The Endangered Asian Century
America, China, and the Perils of Confrontation
The debate over whether U.S. interests abroad are better served by hard power—coercive means such as military force—or soft power—less aggressive means of persuasion, such as diplomacy, economic aid, and propaganda—is perennial. Since becoming president, Barack Obama has emphasized soft power, suggesting that an over-reliance on military force has alienated many of the United States’ friends and allies without achieving much in return. But many Republicans, and even some Democrats, accuse him of overcorrecting and, in turn, inviting bad behavior from the likes of Syria’s Bashar al-Assad and Russia’s Vladimir Putin. For all their finger-pointing, both parties have, in reality, come to embrace an intermediary approach—what can best be called “energy power.”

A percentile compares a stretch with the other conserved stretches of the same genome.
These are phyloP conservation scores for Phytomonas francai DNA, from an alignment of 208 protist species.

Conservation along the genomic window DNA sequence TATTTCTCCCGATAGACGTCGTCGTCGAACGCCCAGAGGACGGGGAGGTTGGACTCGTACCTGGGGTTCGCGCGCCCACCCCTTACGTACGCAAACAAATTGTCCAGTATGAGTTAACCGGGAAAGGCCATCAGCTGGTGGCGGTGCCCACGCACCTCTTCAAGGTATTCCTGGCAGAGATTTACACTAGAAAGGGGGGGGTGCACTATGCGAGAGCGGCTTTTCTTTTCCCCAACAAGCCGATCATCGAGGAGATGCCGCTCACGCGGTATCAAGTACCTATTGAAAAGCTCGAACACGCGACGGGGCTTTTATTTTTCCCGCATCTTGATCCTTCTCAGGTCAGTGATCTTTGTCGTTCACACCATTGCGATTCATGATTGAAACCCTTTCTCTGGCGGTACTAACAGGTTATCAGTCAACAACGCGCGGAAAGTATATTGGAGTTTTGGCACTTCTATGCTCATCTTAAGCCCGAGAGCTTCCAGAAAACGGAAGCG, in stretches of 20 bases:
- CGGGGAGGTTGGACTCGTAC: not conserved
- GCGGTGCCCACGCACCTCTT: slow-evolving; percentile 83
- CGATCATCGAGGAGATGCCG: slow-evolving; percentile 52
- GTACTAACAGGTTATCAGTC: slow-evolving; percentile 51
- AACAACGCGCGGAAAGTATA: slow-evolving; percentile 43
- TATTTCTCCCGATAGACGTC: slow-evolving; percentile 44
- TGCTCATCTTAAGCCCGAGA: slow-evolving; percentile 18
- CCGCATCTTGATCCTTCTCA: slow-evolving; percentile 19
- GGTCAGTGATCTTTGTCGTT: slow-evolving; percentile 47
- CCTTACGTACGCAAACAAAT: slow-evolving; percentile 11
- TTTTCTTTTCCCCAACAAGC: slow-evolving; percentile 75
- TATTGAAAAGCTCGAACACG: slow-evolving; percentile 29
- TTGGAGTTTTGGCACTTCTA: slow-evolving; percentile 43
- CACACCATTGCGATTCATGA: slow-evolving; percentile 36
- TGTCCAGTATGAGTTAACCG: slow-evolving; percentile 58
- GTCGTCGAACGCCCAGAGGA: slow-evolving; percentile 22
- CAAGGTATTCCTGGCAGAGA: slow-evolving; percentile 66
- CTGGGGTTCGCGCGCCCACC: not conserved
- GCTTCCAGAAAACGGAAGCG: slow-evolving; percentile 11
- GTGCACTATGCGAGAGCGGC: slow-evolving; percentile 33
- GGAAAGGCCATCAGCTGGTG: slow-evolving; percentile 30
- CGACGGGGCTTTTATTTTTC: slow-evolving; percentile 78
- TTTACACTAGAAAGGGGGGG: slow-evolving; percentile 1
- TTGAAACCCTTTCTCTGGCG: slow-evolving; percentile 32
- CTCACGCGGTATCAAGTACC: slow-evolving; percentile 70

Energy power is the exploitation of a nation’s advantages in energy output and technology to promote its global interests and undermine those of its rivals. This could mean, for example, providing energy to friends and allies that have become heavily dependent on supplies provided by a hostile power, as in U.S. efforts to wean Europe off its reliance on Russian natural gas. It can also mean deploying an oil rig in disputed waters as a means of asserting control, as in China’s drilling operations in the South China Sea. Energy power can be used to bolster ties with a geostrategic partner, as in the nuclear agreement forged between the United States and India, or to punish a recalcitrant neighbor, as in Russia’s repeated shut-off of natural gas supplies to Ukraine. Although not as harsh as hard power, energy power can entail policies that rise above the level of soft power.